Beginning Fall of 2009, Health Sciences classes taught across APS high schools who offer the LIGHTS program have been taught using the Project Lead the Way curriculum.

Project Lead the Way’s Biomedical Sciences™ program is a four year series of courses, designed to bring students closer to the possibilities of a medical based field. The courses are integrated into the students’ core curriculum and designed to expand upon the college preparatory math and science programs.

The Biomedical Sciences™ program uses a combination of activity-based, project-based and problem-based (APPB) learning styles to engage students. APPB learning doesn’t just create and exciting environment where the possibilities of a medical field come to life, but it also teaches students to:

• Solve problems

• Participate as part of a team

• Lead teams

• Conduct research

• Understand real-world problems

• Analyze data

• Learn outside the classroom

PLTW offers the following biomedical science courses (one year each):

Principles of the Biomedical Sciences™ (currently taught at all APS LIGHTS high schools)

Students explore the concepts of human medicine and are introduced to research processes and to bioinformatics. Hands-on projects enable students to investigate human body systems and various health conditions, including heart disease, diabetes, sickle-cell disease, hypercholesterolemia, and infectious diseases. Over the length of the course, students work together to determine the factors that led to the death of a fictional person. After pinpointing those factors, the students investigate lifestyle choices and medical treatments that might have prolonged the person’s life. The course is designed to provide an overview of all the courses in the Biomedical Sciences Program and to lay the scientific foundation necessary for student success in the subsequent courses. The key biological concepts embedded in the curriculum include homeostasis, metabolism, inheritance of traits, feedback systems, and defense against disease. Where appropriate, engineering principles are also incorporated into the curriculum. These include the design process, feedback loops, fluid dynamics, and the relationship of structure to function.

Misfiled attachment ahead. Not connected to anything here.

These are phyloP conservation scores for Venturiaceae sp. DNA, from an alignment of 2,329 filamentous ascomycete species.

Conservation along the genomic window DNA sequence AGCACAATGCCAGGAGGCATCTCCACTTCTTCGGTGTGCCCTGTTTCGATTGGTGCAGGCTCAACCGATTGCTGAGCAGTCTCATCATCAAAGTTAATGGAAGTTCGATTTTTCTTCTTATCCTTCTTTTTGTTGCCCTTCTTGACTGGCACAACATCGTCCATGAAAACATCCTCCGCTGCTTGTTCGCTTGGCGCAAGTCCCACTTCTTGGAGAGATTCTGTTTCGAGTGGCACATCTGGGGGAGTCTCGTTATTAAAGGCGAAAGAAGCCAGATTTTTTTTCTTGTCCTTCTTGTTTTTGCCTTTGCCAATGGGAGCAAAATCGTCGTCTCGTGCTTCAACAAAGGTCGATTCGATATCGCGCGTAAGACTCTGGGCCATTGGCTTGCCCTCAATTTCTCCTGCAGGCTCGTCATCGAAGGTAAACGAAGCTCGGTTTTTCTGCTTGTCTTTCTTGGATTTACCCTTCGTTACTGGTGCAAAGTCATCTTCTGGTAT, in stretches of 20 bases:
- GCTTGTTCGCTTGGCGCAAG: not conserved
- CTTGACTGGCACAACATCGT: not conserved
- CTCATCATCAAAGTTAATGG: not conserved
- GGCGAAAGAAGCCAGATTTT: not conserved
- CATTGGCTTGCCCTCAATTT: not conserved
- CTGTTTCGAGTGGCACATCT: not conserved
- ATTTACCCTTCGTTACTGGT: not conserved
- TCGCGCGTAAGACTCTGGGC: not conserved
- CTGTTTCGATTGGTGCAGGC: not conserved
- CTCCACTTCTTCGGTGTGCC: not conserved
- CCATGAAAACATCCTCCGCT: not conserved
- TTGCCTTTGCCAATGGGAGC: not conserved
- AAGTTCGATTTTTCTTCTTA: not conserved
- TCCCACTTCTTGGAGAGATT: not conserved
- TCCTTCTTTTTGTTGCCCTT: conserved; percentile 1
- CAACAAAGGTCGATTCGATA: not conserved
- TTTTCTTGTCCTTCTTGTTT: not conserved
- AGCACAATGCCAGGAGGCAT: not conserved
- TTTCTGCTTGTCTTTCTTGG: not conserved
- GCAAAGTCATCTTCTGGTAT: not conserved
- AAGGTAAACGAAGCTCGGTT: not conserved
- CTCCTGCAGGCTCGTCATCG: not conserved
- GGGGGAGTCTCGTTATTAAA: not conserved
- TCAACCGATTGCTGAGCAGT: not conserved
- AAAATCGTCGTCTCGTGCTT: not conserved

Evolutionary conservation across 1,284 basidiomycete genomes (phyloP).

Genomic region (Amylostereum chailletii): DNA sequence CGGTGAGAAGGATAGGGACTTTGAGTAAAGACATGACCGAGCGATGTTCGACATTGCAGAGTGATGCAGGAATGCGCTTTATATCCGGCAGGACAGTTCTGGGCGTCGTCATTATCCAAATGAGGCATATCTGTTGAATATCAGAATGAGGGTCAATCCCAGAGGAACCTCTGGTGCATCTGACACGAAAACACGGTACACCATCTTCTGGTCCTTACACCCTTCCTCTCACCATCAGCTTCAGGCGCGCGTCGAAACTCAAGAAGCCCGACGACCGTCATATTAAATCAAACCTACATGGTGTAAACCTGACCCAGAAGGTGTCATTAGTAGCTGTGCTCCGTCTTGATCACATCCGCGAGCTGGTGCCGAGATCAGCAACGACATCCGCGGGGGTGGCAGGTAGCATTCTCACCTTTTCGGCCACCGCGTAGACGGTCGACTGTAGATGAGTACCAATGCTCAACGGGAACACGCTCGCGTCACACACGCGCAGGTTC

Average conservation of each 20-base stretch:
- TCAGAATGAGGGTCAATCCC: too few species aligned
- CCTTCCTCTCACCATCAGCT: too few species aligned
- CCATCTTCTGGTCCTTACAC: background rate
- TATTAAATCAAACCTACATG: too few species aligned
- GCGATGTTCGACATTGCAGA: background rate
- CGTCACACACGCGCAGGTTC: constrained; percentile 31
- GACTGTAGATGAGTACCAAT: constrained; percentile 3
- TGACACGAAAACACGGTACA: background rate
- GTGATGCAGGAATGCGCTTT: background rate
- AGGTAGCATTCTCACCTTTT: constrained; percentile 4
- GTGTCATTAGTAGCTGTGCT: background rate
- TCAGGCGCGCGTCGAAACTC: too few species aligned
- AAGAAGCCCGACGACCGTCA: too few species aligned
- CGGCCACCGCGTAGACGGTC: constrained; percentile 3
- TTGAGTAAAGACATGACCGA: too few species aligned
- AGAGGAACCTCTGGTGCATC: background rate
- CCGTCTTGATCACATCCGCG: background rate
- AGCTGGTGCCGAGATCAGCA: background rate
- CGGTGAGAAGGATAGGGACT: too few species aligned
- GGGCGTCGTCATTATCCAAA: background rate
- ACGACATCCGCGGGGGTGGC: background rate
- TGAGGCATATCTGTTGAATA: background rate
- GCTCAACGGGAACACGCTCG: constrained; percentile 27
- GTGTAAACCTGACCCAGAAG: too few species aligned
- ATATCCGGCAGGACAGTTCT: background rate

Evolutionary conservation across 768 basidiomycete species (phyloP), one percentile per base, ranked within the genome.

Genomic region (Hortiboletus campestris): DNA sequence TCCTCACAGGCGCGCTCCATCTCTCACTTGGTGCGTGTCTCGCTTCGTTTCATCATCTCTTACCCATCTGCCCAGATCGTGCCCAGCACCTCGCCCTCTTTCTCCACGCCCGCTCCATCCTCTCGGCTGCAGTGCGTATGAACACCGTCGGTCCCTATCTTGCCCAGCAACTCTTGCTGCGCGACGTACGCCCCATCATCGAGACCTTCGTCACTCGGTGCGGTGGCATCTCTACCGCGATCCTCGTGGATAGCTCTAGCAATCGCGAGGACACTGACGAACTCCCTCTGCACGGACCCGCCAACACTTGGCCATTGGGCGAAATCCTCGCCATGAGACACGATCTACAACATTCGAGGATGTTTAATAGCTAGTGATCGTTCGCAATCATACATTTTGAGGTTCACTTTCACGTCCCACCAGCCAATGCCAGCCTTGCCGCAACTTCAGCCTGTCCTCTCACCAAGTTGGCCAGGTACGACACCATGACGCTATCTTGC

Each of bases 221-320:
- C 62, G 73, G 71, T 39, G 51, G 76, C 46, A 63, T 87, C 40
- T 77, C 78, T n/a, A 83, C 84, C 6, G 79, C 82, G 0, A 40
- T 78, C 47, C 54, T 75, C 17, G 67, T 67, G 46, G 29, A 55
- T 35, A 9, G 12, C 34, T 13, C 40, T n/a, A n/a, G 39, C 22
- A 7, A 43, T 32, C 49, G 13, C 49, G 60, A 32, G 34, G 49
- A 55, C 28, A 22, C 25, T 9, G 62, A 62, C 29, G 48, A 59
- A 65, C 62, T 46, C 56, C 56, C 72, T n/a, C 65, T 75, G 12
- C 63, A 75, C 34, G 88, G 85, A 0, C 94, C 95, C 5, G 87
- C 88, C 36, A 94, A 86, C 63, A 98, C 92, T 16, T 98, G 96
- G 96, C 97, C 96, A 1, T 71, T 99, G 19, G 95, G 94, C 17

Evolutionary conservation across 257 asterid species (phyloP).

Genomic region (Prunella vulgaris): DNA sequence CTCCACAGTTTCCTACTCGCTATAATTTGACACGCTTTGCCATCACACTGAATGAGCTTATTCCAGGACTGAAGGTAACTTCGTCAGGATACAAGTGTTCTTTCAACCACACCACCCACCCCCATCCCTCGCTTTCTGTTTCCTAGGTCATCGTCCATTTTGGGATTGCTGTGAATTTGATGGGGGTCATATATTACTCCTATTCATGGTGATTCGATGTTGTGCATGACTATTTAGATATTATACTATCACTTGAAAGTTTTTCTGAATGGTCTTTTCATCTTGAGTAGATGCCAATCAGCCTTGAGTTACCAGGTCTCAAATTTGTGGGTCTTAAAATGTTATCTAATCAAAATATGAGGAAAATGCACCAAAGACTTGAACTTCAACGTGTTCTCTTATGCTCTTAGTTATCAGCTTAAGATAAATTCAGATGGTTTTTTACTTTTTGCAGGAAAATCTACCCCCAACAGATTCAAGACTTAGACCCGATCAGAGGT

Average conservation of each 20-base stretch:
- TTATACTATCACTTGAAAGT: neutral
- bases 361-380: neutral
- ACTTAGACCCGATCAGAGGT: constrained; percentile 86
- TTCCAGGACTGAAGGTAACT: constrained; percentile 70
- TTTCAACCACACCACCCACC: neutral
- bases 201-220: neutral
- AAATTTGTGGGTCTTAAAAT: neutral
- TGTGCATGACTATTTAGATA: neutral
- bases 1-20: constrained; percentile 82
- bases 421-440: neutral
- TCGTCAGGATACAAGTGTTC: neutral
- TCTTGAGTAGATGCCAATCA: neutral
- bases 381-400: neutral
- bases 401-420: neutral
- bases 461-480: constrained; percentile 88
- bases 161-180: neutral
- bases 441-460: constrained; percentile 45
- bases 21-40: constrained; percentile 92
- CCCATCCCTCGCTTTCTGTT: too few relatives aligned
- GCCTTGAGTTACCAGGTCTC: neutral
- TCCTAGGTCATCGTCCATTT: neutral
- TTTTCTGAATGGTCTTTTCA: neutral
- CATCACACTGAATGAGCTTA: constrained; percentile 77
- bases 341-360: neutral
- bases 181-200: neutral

Human Body Systems™ (starting the 2010/11 school year, this course will be required of students who successfully passed the Biomedical Sciences course)

Students examine the processes, structures, and interactions of the human body systems to learn how they work together to maintain homeostasis (internal balance) and good health. Using real-world cases, students take the role of biomedical professionals and work together to solve medical mysteries. Hands-on projects include designing experiments, investigating the structures and functions of body systems, and using data acquisition software to monitor body functions such as muscle movement, reflex and voluntary actions, and respiratory operation. Important concepts covered in the course are communication, transport of substances, locomotion, metabolic processes, defense, and protection.

Medical Intervention™ (1 Carnegie Unit) –Student projects investigate various medical interventions that extend and improve quality of life, including gene therapy, pharmacology, surgery, prosthetics, rehabilitation, and supportive care. The course explores the design and development of various medical interventions, including vascular stents, cochlear implants, and prosthetic limbs. In addition, students review the history of organ transplants and gene therapy, and stay updated on cutting-edge developments via current scientific literature. Using 3D imaging, data acquisition software, and current scientific research, students design a product that can be used as a medical intervention. Science Research™ (1 Carnegie Unit) –This capstone course gives student teams the opportunity to work with a mentor, identify a scientific research topic, conduct research, write a scientific paper, and defend team conclusions and recommendations to a panel of outside reviewers. Each student team has one or more mentors from the scientific or medical community guiding its scientific research. This course may be combined with the capstone course from the engineering pathway, allowing students from the pathways to work together to engineer a new health care-related product or process innovation. For more information on Project Lead the Way, go to